Pizza Party

I was 32 when I started cooking; up until then, I just ate. --Julia Child

I used to love going to slumber parties when I was a kid. Probably because it usually meant I'd be staying in town and there would be pizza.  We lived out in the country so we didn't usually have pizza delivered (we had to meet the delivery guy halfway in a church parking lot--true story).

There's nothing better than pizza and friends, and Chris and I had a fun night recently with some of our friends...making pizzas!  (Hint: It would be a great way to spend a Friday night...)

We purchased dough for two pies from the local pizza place ($3 each) and cut each in half, so we had four pieces.  We each took one and stretched and shaped the dough into a small pie. Then, we ladled sauce over the dough and topped with our favorite toppings: fresh mozzarella and basil for one; sausage, artichokes and smoked mozzarella for another; olives, roasted peppers, mozzarella, sausage, pepperoni, and green peppers for the third; and grated Parmesan, fresh mozzarella, shredded mozzarella and sausage for the last one.  

We hung around the kitchen island, drinking wine and making the pizzas. We'd eat them as soon as they came out of the oven, all bubbly and hot. (I had the regular oven with the pizza stone and the convection oven both going at about 450-475 degrees each.)  The pizzas were terrific--the crust was chewy yet crisp, and the fresh ingredients really made them sing.  And, we of course had fun using our hands and making a mess in the process.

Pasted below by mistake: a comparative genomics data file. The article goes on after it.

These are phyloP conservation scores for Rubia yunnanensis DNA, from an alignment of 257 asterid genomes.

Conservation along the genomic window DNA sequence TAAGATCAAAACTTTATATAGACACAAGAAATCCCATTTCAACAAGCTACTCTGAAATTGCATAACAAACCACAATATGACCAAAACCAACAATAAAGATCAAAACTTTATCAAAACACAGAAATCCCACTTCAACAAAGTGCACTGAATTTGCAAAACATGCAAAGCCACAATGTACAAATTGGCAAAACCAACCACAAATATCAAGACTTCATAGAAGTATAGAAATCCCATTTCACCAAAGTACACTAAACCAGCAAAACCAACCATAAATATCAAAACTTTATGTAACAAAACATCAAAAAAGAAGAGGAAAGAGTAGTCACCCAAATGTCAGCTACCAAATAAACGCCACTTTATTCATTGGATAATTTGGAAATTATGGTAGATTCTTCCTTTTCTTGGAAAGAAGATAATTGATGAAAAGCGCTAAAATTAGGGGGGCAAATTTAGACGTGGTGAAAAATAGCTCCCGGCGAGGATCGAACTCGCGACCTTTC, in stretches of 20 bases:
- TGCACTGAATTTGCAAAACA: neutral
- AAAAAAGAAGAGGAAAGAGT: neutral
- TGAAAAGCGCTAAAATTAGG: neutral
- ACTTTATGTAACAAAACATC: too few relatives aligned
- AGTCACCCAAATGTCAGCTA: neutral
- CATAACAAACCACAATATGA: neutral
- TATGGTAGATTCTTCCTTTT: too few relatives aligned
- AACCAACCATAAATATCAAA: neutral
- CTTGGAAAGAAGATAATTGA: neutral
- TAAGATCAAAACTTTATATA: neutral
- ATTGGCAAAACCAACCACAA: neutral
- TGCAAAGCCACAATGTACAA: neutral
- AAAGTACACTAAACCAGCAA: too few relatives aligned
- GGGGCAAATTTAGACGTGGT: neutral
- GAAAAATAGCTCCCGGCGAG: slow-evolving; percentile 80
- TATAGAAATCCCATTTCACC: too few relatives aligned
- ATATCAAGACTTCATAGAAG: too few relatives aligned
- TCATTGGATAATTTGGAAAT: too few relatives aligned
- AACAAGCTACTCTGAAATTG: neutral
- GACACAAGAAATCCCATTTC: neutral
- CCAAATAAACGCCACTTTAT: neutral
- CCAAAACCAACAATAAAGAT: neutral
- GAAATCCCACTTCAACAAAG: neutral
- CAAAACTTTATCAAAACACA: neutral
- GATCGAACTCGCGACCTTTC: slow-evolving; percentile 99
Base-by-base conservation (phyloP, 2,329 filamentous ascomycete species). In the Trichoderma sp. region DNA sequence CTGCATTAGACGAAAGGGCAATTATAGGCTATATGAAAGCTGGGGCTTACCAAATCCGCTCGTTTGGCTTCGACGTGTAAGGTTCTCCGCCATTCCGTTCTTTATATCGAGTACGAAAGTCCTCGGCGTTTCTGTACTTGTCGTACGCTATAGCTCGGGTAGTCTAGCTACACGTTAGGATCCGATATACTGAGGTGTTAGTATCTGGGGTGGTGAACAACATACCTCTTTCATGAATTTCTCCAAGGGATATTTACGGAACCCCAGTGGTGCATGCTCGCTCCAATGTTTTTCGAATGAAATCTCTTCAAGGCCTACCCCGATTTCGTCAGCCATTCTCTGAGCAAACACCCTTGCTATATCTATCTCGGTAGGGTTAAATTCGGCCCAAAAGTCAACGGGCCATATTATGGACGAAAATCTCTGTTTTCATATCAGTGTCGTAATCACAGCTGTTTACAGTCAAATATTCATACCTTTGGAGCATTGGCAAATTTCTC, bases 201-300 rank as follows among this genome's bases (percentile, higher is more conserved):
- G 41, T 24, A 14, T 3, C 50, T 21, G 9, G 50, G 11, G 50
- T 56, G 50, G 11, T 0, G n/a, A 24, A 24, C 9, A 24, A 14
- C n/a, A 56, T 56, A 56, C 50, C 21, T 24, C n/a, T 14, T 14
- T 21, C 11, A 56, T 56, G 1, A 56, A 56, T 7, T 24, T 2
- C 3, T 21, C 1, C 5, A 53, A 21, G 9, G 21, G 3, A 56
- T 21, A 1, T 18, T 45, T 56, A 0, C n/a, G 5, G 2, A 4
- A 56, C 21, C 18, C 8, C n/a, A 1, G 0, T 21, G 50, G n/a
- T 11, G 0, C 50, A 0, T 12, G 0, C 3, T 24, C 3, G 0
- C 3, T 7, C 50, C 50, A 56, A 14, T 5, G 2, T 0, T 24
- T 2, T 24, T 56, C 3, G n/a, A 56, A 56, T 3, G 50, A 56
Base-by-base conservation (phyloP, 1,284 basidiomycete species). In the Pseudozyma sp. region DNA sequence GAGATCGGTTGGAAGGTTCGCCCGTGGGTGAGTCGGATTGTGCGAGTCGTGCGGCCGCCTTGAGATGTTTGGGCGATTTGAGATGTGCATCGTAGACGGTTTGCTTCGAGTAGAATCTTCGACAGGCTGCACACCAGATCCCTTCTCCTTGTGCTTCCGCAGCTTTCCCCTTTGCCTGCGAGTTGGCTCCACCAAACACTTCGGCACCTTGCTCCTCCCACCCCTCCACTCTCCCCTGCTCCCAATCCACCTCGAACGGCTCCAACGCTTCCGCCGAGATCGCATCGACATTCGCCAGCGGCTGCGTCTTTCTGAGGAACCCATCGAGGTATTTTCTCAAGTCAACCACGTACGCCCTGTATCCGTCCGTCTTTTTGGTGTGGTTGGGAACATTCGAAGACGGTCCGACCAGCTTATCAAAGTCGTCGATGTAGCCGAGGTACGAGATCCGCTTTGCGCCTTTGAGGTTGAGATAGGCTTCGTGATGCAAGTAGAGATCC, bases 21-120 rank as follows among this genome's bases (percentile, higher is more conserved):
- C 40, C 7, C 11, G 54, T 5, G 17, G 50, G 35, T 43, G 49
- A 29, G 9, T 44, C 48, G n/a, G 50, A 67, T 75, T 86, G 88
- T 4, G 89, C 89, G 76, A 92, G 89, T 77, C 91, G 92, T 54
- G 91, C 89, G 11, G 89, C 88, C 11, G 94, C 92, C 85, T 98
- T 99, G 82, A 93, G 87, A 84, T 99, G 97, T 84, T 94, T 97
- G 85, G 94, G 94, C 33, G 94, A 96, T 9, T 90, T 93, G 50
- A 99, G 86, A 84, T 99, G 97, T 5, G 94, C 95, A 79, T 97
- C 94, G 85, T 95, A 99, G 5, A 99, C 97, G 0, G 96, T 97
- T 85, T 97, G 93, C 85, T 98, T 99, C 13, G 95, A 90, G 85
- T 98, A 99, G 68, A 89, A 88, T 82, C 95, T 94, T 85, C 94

An adult pizza party that made us feel like kids again.  How fun is that?

Simple Pizza Sauce
1 large can (28 oz) peeled San Marzano tomatoes
4 garlic cloves
1 TBS Parmesan
2 tsp dried oregano
Kosher salt to taste
1/2-1 tsp extra fine sugar
1 pinch crushed red pepper flakes

Peel and halve the garlic cloves and rub them on the sides and bottom of a large nonreactive bowl, then set aside for future use, or toss.  Pour the tomatoes in the bowl and puree, using an immersion blender. Stir in the seasonings, adding more or less to taste.  You want the sauce to be subtle so it doesn't overtake the toppings, but you want it to taste good, too.